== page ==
Every minute of every hour of every day – for 40 days – there is always someone, somewhere in the world, praying for an end to abortion.
Isn’t that a beautiful reality to battle our cynical culture?
There are 40 Days for Life campaigns currently under way in 24 countries and today we go on a world tour to just a few of them.
No matter where YOU are in the world you don’t just have to read about the prayer — you can JOIN it. We still have the entire second half of the campaign to go, so please find your vigil and pray with us!
Ijebu Ode, Nigeria
Father Peace Ike leads the 40 Days for Life effort in Ijebu Owe.
From the start of the campaign, he said, “I asked the students and teachers of St. Joseph Nursery/Primary School to pray and fast for both the aborted children and those who committed the crime of abortion.”
When it comes to fasting, he said it is customary to fast from food. But he asked them to consider “fasting from doing bad things instead.”
On Nigerian Independence Day, Father Peace organized a pro-life retreat and seminar, where they again “prayed for the aborted babies and those responsible for abortion.”
The 40 Days for Life leaders in Nasaud were a bit concerned about this campaign – a number of the people who had volunteered previously said they just couldn’t help out this time.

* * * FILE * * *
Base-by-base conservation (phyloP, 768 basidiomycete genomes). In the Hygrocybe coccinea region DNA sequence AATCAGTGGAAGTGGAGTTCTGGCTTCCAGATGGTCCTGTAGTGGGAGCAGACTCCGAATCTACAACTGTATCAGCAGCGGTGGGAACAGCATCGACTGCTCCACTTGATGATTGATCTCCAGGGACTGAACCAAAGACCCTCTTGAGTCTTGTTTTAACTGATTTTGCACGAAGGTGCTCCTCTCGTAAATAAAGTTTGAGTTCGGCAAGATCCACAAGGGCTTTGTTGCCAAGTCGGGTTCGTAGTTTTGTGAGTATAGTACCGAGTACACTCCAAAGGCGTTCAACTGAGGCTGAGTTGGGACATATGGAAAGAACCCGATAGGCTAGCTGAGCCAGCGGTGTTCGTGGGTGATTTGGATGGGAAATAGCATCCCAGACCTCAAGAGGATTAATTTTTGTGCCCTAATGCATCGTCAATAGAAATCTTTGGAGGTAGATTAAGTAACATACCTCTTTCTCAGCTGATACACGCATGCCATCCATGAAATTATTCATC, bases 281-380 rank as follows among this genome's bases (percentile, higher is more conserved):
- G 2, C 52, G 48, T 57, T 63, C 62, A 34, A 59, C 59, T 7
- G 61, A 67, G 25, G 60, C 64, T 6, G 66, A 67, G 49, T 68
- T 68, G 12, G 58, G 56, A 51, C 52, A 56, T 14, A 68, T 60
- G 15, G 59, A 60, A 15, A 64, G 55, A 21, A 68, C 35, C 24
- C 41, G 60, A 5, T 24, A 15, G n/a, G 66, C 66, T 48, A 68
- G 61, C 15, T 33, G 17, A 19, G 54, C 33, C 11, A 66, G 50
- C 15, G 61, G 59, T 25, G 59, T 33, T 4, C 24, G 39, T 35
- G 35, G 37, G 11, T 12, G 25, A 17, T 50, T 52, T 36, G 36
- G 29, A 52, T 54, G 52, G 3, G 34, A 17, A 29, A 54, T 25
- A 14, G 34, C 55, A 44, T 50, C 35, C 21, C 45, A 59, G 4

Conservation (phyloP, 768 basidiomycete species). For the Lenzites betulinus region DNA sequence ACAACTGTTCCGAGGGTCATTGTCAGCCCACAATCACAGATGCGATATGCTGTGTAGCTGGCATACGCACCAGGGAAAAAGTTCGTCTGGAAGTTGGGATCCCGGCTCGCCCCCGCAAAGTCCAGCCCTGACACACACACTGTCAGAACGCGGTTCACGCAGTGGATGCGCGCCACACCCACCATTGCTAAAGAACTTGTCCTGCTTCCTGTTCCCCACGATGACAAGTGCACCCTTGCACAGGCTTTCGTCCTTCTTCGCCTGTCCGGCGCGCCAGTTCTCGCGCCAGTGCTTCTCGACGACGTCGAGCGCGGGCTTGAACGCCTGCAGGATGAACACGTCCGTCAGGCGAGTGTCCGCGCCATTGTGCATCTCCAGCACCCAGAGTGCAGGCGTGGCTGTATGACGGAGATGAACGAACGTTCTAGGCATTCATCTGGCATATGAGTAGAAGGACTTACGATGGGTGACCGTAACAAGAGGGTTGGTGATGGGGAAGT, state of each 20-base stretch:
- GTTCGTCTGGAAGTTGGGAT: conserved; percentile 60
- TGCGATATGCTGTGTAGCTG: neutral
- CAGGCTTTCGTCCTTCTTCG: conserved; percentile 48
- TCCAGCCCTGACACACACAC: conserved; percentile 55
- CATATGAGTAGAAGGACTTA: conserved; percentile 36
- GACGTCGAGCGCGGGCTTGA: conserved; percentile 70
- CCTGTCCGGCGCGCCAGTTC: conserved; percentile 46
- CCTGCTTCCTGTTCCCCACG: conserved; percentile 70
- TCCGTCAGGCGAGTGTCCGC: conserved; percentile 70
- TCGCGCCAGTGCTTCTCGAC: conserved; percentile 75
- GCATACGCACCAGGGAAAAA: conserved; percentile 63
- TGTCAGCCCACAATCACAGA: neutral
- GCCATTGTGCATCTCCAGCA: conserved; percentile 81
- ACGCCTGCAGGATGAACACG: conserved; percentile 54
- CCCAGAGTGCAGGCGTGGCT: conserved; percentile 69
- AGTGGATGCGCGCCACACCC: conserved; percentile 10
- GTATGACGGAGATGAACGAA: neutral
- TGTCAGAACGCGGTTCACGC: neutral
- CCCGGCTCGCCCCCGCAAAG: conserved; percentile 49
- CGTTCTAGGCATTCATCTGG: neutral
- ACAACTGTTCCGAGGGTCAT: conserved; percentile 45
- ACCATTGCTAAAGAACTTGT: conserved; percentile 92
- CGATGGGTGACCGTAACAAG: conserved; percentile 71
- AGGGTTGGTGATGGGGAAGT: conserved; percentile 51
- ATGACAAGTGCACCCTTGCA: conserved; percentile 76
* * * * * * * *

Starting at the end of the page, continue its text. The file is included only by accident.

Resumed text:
Cape Town, South Africa
Nine 40 Days for Life campaigns have now taken place in Cape Town … with people praying outside a facility run by the London-based global abortion giant Marie Stopes.
The group shown in this photo has made a regular commitment to pray on the sidewalk … though on this particular day they were delayed a bit by unexpectedly heavy traffic.
Nonetheless, they’ve promised to return … including a visit on Day 40, November 5.
It has been an eventful campaign for the 40 Days for Life team in Leeds, where the prayer volunteers continue to have interesting interactions with both passersby and clients outside a large Marie Stopes facility.
Chris, the local coordinator in Leeds, recalls one man who stopped to ask what they were doing.
“I told him what the place was,” he said. “He had thought it was a church!”
The man told the volunteers to not let anyone stop them from doing what they were doing.
Morris Joseph Igwe, the campaign leader in Lagos, says the 40 Days for Life efforts there have gotten a big boost from the Catholic archdiocese and Archbishop Alfred Adewale Martins.
“In a world where eugenic and utilitarian mentality rule,” Morris said, “the culture of death … in turn has no regard for human life, especially the poor, weak and vulnerable.”He said the 40 Days for Life team members “are Ambassadors for Life. Being a pro-lifer is an attitude that flows from one’s being. It is an attitude of love and compassion.”
SHAWN CARNEY, PRESIDENT